Well, if you like Chanel No. 19 (1971), Alliage (1972), Aromatics Elix1r (1971), Estée Lauder Private Collection (1973), Avon Emprise (1976) or anything of this ilk, then Vert de Fleur is going to be like a dream come true. Best part? This stuff won't have you going gaga over reformulations or trying to choose between eau de toilette, pure parfum, or anything else because eau de parfum is the only choice, and there's just the one formula at present (which may change of course). I actually think young ladies are going to have a harder time with this than young guys, because the "feminine" perfume market has moved so far away from this style by large that it might not even seem very feminine to most without the knowledge of perfume history. Everyone these days is chasing "fruity patchouli" or "floral citrus apology" when they're not going ham on a game of Candy Crush with your nose, which is a shame. None of those fashionable tropes really strike me as any particular gender, just extremely juvenile in the way a little kid loves the smell of strawberry shampoo regardless of being a boy or a girl, and it's women who are forced to suffice with that smell if they buy today's mainstream perfumes. This is a blind buy for the chypre fan, but for everyone else, this is best sampled, but you might have to ask the Tom Ford sales rep to look under the counter, as this one is was never really relevant even when new.
27th August, 2018
A magical floral fragrance that officially pushes me into the mind set and the idea that all fragrances are gender neutral (it all started with dior homme), here we have a fantastic level of creativity, obviously there is nothing new with the ingredients, but the blending, quality and concentration level of each note have come together to create a chic glamour/fancy dandy concoction with a slightly traditional masculinity. At first it felt green citric to me, almost lime... and quickly the many floral notes move into play with the ones I recognise being neroli, jasmine and iris, the whole composition is supported by patchouli and oakmoss and a pinch of vetiver but not in a heavy way, just enough to keep it together and grounded. The main players in this tho are the fantastic floral notes and the performance is excellent. Situatons I could see this being worn in are church occasions (weddings etc), lunch afternoons in upper class establishments, during summer time music festivals. Fragrances that this remind me of are neroli Portfino mixed with some high quality iris's a sort of love child of dior homme eau and neroli Portofino.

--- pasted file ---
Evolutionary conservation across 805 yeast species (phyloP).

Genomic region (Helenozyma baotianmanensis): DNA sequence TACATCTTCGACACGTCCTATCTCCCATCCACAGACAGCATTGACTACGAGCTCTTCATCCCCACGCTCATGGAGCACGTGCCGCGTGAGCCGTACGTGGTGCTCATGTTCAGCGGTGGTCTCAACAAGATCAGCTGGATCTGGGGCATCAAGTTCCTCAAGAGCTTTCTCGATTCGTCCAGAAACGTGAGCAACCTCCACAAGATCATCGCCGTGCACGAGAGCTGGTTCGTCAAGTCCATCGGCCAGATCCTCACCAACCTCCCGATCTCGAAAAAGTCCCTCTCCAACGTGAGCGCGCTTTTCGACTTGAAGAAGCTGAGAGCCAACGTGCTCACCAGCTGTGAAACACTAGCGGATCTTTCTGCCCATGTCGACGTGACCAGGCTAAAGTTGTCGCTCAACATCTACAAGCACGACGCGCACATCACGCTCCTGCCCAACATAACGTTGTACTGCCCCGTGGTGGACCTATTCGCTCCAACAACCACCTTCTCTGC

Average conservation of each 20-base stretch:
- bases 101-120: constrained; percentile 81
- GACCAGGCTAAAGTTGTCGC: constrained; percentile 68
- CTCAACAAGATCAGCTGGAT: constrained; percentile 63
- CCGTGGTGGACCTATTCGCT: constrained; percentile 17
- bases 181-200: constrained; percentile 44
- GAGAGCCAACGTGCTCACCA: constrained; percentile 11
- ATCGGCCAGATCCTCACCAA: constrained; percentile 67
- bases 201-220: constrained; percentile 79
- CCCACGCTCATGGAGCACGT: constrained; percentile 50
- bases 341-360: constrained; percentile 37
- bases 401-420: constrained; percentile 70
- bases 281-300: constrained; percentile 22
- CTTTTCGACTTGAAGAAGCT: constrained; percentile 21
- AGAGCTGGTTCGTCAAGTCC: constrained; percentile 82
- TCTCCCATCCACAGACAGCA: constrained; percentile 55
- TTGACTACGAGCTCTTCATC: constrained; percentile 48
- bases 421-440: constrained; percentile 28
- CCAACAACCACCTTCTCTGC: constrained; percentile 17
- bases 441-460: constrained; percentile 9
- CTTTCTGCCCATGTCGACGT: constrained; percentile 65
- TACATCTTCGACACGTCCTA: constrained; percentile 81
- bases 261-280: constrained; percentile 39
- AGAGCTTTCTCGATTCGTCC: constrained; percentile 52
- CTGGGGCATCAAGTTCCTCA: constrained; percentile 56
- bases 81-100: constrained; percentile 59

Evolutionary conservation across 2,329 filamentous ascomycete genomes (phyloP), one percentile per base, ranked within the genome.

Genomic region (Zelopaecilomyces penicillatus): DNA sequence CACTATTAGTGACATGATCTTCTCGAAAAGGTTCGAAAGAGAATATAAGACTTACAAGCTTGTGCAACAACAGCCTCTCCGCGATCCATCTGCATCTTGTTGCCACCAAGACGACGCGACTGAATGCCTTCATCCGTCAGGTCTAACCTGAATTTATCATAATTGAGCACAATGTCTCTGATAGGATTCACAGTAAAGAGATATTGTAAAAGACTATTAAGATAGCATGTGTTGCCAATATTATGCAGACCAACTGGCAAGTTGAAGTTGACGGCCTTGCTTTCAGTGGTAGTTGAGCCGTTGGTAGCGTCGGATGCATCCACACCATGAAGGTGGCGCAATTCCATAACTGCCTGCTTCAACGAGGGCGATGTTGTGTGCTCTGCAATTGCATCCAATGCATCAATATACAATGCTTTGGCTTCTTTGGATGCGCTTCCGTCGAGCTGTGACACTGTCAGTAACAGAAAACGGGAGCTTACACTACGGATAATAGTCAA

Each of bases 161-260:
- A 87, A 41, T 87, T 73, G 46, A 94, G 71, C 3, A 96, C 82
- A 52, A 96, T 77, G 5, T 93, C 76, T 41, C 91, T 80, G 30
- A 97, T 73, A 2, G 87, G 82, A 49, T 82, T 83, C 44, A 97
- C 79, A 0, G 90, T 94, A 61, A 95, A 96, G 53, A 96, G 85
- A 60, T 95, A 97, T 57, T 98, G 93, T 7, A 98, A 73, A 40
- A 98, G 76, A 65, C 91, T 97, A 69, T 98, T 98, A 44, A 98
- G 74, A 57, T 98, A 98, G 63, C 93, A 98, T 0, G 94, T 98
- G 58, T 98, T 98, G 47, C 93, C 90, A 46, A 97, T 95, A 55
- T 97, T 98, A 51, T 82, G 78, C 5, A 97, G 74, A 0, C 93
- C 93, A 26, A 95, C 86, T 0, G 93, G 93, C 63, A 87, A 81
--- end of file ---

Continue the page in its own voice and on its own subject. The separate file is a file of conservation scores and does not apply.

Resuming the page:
04th May, 2018
Similar to Silences by Jacomo. They share many of the same notes: galbanum, orange blossom, hyacinth, rose, iris and moss.

I am wearing both to see how they compare and develop. Fleur has a more powerful sillage and is slightly more fruity, Silences is a touch more spiky green, but as they progress through the day they really are very similar.

I like it, but if you have Silences, Vert de Fleur seems redundant.
30th July, 2017
Starts with a softened Private Collection Galbanum. Transition to airy floral Hedionic Jasmine at lead and a soft Rose transparent. Neroli makes a light breeze thankfully and travels through to a soft orange blossom. High quality synthed Oakmoss works nicely with the Citrus and Patch to present a beautifully billowed landscape painted on to a Bar of Savon.
Classic mix of 1970's,1980's and update. Refined and all sharp corners are sanded down to present a slightly Feminine aura,
however I could wear as a man as it almost carries the beauty of the 80's original Armani and whispers of the original Eau Sauvage.
Nostalgia piece that may be lost on youth.
29th May, 2017 (last edited: 31st May, 2017)